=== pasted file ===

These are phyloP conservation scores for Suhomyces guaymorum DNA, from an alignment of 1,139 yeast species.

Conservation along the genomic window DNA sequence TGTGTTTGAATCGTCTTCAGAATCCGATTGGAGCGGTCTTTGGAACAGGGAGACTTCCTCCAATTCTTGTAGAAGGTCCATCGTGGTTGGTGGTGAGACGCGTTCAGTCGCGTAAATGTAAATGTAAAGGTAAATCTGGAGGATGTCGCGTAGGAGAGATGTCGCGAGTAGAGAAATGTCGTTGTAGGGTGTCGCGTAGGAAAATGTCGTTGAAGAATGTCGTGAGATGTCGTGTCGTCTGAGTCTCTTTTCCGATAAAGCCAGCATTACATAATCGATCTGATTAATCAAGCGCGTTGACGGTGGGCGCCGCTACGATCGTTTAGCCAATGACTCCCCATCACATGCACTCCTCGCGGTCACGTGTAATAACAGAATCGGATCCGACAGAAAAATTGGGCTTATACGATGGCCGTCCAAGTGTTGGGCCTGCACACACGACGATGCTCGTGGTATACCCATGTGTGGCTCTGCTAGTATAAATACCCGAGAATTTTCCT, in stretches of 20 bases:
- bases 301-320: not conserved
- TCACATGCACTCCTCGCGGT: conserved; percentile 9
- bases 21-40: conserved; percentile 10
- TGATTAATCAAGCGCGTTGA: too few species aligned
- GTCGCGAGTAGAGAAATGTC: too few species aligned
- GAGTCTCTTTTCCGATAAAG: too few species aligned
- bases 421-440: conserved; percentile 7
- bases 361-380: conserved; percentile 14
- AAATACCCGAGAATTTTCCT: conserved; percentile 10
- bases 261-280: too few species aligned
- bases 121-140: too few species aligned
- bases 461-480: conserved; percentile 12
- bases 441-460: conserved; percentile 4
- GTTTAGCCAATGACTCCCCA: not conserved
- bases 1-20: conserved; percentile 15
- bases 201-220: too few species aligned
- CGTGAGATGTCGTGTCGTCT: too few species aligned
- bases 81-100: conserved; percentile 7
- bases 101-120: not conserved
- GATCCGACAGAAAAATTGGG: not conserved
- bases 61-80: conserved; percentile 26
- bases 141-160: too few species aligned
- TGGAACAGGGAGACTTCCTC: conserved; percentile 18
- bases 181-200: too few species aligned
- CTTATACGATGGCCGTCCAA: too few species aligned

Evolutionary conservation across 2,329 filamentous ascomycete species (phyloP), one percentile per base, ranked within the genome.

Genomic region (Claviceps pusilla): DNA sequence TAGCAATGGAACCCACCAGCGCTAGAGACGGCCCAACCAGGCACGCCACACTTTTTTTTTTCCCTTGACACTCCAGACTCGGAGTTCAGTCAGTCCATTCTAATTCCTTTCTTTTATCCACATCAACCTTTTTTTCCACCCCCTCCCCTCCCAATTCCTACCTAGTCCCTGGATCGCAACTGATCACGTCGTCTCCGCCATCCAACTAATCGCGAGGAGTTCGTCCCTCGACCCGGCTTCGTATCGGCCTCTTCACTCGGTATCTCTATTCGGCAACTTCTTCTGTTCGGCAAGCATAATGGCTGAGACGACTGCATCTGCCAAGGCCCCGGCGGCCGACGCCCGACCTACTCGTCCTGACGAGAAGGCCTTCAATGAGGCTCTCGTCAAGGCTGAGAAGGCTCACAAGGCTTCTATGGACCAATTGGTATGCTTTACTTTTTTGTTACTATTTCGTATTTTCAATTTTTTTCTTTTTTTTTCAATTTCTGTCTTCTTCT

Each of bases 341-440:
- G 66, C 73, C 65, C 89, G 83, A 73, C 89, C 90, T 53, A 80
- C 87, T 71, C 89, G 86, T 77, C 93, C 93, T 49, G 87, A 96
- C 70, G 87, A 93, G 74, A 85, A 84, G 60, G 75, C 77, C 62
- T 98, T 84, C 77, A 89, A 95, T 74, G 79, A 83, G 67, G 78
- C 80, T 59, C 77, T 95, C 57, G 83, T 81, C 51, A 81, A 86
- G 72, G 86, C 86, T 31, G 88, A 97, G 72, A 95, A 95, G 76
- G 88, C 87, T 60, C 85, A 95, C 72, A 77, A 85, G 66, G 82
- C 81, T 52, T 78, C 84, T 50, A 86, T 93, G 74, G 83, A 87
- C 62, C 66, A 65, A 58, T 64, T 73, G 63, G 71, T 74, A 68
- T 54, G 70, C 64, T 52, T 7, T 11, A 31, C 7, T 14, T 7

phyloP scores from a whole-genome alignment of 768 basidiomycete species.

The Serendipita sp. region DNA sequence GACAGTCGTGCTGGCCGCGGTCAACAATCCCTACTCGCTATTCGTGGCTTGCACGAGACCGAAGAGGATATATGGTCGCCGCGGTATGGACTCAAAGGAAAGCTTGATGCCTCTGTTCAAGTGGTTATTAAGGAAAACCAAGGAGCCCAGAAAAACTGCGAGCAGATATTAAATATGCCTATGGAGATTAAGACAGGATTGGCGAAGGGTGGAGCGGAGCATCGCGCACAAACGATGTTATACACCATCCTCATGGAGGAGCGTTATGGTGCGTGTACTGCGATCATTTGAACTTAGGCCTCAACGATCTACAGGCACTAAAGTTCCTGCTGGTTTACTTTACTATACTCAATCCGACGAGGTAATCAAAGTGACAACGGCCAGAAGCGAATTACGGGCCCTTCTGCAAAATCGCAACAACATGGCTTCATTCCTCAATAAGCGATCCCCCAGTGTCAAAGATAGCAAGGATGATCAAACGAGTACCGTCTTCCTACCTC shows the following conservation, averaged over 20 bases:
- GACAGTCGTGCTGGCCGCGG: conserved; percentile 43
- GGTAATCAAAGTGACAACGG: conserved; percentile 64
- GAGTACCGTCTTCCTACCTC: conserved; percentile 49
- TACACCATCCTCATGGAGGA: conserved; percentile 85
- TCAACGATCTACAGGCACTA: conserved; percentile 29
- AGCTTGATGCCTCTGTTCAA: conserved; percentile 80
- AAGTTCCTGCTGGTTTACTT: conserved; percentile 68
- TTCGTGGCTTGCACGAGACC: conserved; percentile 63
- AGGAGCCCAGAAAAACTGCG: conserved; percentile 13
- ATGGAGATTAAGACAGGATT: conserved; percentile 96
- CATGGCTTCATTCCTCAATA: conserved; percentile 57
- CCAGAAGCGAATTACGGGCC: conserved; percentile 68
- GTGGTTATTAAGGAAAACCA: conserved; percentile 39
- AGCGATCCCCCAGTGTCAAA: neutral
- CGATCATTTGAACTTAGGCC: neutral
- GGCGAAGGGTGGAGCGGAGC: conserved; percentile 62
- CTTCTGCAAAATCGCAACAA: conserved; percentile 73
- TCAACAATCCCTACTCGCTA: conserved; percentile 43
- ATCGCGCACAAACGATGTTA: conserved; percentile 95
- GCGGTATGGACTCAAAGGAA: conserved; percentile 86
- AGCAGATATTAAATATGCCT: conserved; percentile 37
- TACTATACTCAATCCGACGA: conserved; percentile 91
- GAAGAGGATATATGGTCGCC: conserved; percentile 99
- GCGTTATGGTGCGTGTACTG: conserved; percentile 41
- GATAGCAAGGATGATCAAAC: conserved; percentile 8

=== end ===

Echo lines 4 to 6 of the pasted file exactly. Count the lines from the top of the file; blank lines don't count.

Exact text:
- TCACATGCACTCCTCGCGGT: conserved; percentile 9
- bases 21-40: conserved; percentile 10
- TGATTAATCAAGCGCGTTGA: too few species aligned